Palin is a problematic pick for the Dems, because it's so easy to go overboard in criticizing her.  In particular, the VP debate with Biden will be a real test of his restraint.  Instead being able to go all out to beat her as he would most other contenders for the pick, Joltin' Joe will have to walk a much finer line.


    You're missing the point (none / 0) (#69)
    by joanneleon on Sat Aug 30, 2008 at 10:33:15 AM EST
    and it's not clear that the VP slot is as unimportant as it used to be.  Sometimes it is important.  This could be one of those years.

    When you've got someone (none / 0) (#83)
    by TomStewart on Sat Aug 30, 2008 at 11:07:02 AM EST
    like McCain, as I said before, is an old man whose had some health problems, and th efact fact that ex-POW's don't usually do so well in their later years, the VP selection is a big deal. If he wins (lord forbid) McCain could be picking the next president. As it is, he's probably picking the repub front runner in 2012.

    Anyway. Decent ad from Obama. Now what?


    For the next week (5.00 / 2) (#90)
    by joanneleon on Sat Aug 30, 2008 at 11:19:44 AM EST
    I think they should lay low a bit.  When the Republicans inserted themselves into the Dem convention, I thought they looked like fools.  Let America see their convention at the "Nutter Center" and let them see the contrast for themselves.  Their work will be done for them, and for free.

    Run commercials on the issues.  And hammer them on the anniversary of Katrina, emphasizing what McCain and Bush were doing while NOLA drowned.  Over and over, show the pictures of the guitar and the birthday cake.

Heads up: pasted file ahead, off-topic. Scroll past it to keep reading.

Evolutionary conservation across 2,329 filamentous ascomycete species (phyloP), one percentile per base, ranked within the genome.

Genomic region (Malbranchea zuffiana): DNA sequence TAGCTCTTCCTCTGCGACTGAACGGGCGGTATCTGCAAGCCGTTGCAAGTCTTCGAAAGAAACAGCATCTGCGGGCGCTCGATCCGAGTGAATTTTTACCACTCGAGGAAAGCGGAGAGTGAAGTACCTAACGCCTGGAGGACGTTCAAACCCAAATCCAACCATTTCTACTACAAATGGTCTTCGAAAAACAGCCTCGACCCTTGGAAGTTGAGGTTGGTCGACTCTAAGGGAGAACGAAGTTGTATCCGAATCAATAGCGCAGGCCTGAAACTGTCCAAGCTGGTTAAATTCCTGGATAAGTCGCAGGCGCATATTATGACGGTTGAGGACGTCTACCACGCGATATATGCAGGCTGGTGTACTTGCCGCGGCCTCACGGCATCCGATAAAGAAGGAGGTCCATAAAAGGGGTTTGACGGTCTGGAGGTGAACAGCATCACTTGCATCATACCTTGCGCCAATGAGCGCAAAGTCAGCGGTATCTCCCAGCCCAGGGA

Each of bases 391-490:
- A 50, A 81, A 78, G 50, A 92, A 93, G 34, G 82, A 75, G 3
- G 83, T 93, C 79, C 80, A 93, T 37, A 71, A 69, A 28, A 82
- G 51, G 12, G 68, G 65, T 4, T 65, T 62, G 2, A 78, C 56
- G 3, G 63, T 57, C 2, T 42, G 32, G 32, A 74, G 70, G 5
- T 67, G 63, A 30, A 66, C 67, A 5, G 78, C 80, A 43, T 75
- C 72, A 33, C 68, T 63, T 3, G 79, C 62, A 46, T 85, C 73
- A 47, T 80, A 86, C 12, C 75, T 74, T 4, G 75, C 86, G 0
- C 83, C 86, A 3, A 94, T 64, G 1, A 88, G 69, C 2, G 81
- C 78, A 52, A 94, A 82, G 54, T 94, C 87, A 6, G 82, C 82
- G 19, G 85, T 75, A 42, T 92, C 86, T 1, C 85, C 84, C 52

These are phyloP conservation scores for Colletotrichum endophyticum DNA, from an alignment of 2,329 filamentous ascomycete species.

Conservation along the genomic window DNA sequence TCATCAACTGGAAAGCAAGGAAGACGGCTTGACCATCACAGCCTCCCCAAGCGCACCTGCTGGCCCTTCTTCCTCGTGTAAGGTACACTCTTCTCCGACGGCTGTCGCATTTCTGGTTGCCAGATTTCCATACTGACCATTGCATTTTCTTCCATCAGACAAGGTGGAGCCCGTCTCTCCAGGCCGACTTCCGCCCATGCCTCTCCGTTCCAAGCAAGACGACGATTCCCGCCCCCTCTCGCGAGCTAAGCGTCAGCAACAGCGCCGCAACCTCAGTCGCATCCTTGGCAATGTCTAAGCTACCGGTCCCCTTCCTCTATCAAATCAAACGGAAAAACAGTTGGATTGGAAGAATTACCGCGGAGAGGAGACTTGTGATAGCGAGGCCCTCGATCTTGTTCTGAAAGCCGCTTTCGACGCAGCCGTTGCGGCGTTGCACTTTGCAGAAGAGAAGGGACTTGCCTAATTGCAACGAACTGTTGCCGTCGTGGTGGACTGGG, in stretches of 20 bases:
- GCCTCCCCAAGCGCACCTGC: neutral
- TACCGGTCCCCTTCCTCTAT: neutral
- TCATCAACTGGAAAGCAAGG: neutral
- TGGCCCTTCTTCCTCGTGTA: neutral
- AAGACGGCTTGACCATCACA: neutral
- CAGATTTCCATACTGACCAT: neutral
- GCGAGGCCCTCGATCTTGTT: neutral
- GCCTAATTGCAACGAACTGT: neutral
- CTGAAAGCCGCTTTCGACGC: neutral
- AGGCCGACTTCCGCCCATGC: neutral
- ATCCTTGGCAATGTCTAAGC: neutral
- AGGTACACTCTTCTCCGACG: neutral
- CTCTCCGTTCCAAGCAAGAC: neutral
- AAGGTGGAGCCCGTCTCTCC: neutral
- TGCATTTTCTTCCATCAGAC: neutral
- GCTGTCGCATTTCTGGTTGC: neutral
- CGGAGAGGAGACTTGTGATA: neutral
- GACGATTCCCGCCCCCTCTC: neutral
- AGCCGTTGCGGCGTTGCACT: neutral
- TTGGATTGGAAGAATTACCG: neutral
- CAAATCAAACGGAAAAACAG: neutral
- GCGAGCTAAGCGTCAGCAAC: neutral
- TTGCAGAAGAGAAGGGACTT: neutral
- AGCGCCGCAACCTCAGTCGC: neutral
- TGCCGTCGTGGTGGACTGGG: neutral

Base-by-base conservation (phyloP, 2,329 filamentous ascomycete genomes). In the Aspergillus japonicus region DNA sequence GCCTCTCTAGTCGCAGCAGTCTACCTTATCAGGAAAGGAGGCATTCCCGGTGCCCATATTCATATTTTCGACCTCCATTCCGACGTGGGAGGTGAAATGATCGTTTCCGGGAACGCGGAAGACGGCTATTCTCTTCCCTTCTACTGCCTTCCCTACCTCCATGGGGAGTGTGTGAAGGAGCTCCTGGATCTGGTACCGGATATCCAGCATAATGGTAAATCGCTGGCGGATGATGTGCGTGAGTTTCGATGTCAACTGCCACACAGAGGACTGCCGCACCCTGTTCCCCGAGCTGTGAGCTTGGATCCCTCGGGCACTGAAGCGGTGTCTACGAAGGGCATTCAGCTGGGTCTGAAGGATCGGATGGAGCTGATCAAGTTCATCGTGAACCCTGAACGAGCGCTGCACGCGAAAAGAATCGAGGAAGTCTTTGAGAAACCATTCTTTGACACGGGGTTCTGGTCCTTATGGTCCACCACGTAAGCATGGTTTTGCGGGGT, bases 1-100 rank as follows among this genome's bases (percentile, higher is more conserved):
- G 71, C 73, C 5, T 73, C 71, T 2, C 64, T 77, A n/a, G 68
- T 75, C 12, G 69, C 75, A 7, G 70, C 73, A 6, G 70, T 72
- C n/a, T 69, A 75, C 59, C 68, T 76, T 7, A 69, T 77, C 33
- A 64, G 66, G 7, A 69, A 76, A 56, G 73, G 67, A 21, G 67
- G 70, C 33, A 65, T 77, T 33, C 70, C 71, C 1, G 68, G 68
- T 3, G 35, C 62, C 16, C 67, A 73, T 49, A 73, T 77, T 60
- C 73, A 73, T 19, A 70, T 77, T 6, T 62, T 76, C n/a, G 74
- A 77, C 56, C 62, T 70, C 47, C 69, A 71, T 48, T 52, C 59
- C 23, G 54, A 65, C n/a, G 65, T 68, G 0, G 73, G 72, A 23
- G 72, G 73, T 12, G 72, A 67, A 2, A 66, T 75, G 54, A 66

After that, treat Palin with respect, as an equal, just as if gender doesn't matter.  Take some time to get to know her -- facts only.  Then go after her on the issues, avoid the inexperience issue, absolutely avoid anything even close to misogyny, and just show how wrong she is on big issues like ANWR, anti-abortion regardless of circumstances, her support of the Republican party, etc.

    Some time has to be spent on finding out her stance on issues like Iraq, economy, education, etc.  Then go after those issues too.

    Give her credit where credit is due, and oppose her on issues where she is wrong.

    And most of all, reign in the campaign, surrogates and supporters and tell them to knock off the sexist stuff right now.


    Amen (5.00 / 1) (#127)
    by eleanora on Sat Aug 30, 2008 at 01:25:04 PM EST
    I hope people like you are advising the Dems and the campaign. The firehose blast of misogyny turned on Governor Palin yesterday from the fauxgressive left is stupid politics, does nothing but help the opposition, and oh yeah, it's fricken' wrong.

    How do you know she hasn't (none / 0) (#77)
    by zfran on Sat Aug 30, 2008 at 10:55:45 AM EST
    hardly been vetted? (If you're gonna use the argument that they haven't spent much one on one time together, please use another argument).

    How right you are (5.00 / 1) (#81)
    by JavaCityPal on Sat Aug 30, 2008 at 11:04:10 AM EST
    The media graced the country with non-stop, repetitious coverage of how great the One, and trashing Hillary and her supporters up until yesterday. Oh, and the obsession over "will he pick her, should he pick her, he must pick her" dominated the news while Obama vacationed, Hillary campaigned for him, and the media kept McCain's activity out of view. No one wanted to hear what McCain was doing. Oh well.

    Who can say they know anything about what the Republicans did in their vetting process? I heard Palin was under consideration months ago, though.


    For what it is worth (none / 0) (#93)
    by Pianobuff on Sat Aug 30, 2008 at 11:43:09 AM EST